Google's almost two-year push to require users of its online services to reveal their real names has an unlikely critic: Vint Cerf, Google's chief Internet evangelist, who is also credited as the "Father of the Internet."
Cerf said that by forcing people to use their real names, it can hurt social media users in nations that are ruled by oppressive regimes where such transparency can be a true danger. Cerf made his comments in an interview with Reuters that probed his feelings about Google's identity policies, which have been reviewed by the company several times since they were implemented in 2011, when it launched its Google+ social network.
Cerf told Reuters that the company's move toward real-name authentication for Google+ and other services "has sparked intense debate" inside the company. At the same time, he said, the latest name policy does allow some users to display pseudonyms and generally gives enough options to users.
"Using real names is useful," Cerf said. "But I don't think it should be forced on people, and I don't think we do."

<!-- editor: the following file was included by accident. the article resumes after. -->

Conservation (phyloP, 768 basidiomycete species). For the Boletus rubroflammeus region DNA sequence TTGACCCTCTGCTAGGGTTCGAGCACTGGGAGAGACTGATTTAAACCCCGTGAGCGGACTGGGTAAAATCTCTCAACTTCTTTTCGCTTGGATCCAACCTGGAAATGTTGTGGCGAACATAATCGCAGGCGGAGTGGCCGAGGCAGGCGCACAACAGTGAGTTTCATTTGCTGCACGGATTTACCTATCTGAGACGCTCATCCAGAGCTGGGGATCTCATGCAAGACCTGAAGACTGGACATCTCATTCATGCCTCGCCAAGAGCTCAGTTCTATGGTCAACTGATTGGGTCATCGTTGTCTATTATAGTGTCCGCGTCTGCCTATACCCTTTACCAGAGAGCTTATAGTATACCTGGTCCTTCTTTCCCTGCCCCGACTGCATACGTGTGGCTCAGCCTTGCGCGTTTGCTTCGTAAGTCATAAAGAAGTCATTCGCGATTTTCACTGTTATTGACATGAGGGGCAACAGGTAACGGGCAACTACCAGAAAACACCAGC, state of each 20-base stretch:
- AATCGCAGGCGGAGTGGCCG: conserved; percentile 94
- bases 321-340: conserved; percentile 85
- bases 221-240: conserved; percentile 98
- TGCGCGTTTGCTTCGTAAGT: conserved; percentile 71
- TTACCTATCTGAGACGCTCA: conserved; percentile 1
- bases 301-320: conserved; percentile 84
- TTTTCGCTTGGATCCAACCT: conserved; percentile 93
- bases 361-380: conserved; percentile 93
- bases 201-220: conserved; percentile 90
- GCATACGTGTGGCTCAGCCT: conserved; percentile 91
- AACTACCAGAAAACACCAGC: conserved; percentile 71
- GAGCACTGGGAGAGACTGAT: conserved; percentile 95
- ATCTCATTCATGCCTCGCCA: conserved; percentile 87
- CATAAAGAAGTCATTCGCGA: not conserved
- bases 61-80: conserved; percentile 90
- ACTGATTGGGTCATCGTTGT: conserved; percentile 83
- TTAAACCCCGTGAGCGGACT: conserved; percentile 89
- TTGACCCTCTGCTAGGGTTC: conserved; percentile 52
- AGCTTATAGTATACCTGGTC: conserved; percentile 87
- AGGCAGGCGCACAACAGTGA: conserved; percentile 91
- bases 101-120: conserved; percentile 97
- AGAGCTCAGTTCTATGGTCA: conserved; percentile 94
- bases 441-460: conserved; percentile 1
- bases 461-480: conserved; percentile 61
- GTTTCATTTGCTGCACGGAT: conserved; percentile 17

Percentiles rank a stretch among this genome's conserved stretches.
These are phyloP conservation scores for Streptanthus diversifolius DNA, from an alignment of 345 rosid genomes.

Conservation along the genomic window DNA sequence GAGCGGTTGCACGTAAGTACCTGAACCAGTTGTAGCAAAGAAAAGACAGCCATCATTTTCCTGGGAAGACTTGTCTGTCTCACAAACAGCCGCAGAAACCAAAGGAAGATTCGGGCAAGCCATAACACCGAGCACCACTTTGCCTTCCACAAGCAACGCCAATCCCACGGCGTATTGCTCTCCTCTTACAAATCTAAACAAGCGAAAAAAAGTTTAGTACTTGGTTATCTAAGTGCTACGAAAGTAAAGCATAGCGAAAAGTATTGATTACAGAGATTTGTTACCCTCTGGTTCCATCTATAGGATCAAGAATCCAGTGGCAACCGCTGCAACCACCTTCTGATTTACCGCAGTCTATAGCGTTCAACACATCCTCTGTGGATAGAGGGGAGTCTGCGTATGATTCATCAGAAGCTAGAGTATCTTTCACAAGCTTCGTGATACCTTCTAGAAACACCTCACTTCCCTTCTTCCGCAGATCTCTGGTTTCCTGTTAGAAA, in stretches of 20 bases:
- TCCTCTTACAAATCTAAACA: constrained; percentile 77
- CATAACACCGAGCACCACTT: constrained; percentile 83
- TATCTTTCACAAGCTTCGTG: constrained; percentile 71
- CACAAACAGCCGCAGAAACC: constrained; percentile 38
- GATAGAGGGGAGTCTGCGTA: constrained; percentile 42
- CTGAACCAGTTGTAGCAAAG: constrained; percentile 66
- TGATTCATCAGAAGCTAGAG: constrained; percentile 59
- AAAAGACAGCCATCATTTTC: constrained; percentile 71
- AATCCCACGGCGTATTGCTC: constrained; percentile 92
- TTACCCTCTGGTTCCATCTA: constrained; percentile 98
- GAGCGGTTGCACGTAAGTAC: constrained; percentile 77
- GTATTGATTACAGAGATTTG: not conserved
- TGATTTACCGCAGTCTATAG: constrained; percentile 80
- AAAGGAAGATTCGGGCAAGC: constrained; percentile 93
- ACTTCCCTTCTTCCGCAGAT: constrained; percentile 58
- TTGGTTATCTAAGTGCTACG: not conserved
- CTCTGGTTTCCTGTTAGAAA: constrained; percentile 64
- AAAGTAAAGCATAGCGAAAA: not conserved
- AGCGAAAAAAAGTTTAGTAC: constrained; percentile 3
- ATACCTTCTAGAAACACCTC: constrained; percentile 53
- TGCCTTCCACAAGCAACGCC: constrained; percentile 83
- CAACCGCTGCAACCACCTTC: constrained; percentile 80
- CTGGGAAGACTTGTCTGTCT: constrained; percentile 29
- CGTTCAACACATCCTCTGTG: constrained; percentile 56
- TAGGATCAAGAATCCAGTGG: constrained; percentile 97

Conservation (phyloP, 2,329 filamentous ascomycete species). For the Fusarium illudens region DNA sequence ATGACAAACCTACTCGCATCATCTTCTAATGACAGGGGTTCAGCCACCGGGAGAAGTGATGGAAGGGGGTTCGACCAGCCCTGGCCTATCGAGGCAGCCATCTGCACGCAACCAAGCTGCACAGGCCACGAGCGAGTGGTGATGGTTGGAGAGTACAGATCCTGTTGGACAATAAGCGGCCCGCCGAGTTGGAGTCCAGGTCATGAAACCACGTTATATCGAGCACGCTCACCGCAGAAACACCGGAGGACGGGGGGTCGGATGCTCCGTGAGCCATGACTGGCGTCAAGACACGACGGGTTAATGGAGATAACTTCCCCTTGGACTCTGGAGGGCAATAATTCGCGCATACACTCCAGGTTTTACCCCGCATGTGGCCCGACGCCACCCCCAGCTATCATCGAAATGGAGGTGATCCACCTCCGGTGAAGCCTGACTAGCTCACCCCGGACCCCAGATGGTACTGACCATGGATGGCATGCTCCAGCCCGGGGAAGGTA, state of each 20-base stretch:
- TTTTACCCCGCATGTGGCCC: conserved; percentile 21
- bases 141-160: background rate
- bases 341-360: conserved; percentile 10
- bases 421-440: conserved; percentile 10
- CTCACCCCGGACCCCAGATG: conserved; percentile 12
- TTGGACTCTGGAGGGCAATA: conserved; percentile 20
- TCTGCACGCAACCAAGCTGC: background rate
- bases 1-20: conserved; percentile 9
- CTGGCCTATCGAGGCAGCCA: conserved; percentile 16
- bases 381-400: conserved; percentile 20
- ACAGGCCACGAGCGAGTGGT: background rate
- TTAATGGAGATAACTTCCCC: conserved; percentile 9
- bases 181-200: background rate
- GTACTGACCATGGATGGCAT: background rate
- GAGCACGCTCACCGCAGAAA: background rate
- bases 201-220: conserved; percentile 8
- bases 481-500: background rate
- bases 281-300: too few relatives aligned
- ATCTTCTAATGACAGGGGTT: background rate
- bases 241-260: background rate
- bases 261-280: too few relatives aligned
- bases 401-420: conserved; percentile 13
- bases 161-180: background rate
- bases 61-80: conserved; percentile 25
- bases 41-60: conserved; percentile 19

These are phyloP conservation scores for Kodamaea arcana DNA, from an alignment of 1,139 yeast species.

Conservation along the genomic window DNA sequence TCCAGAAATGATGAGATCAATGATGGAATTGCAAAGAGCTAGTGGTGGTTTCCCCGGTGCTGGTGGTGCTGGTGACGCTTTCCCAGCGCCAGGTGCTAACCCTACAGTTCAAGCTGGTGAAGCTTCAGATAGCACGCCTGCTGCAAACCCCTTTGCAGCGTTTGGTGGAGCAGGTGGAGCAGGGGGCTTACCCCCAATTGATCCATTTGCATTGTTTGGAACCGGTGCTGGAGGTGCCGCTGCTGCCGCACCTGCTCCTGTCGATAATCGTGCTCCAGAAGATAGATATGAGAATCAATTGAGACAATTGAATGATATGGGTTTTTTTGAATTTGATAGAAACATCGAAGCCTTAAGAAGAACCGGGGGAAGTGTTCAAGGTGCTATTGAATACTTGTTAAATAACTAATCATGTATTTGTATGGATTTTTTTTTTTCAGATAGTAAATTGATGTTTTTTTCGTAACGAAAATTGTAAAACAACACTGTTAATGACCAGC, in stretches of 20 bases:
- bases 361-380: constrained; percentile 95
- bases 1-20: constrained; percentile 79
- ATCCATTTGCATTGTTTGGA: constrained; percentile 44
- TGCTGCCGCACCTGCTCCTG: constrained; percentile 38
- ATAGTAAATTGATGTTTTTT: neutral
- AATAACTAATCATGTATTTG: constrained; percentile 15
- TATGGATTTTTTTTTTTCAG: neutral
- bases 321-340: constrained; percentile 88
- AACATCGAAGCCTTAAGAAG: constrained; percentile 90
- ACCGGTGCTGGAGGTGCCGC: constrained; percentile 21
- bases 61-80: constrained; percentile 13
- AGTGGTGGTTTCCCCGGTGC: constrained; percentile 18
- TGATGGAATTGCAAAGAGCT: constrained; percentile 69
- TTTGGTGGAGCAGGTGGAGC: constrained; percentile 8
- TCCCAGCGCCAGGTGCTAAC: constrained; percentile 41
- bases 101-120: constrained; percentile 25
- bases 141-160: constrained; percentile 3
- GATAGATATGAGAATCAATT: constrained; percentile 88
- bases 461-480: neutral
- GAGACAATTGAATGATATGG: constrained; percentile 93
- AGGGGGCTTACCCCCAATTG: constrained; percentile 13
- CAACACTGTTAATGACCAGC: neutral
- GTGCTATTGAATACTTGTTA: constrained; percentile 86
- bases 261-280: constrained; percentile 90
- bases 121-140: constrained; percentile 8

At the same time, Cerf told Reuters, there are legitimate cases where the use of real names online is a good thing.
"Anonymity and pseudonymity are perfectly reasonable under some situations," Cerf said. "But there are cases where in the transactions both parties really need to know who are we talking to. So what I'm looking for is not that we shut down anonymity, but rather that we offer an option when needed that can strongly authenticate who the parties are."
Meanwhile, it is important that options do exist to allow anonymity to protect users in nations where free speech is not welcome, he told Reuters.
The real name policy implemented by Google with the launch of Google+ attracted immediate criticisms by Web activists in the summer of 2011. The criticisms helped inspire Google to make some changes over its real name policies.
At first, Google suspended Google+ accounts of users who opted for pseudonyms or fake names, without giving them any notice. That "no notice" policy was changed to give users four days notice before their accounts were suspended.
By not using their real names, users are making the Internet community a less friendly place, Google has argued.
Critics have countered that Google wants users to use their real names not for altruistic reasons but to be able to use the information to push ads and other revenue-generating content on behalf of the search giant.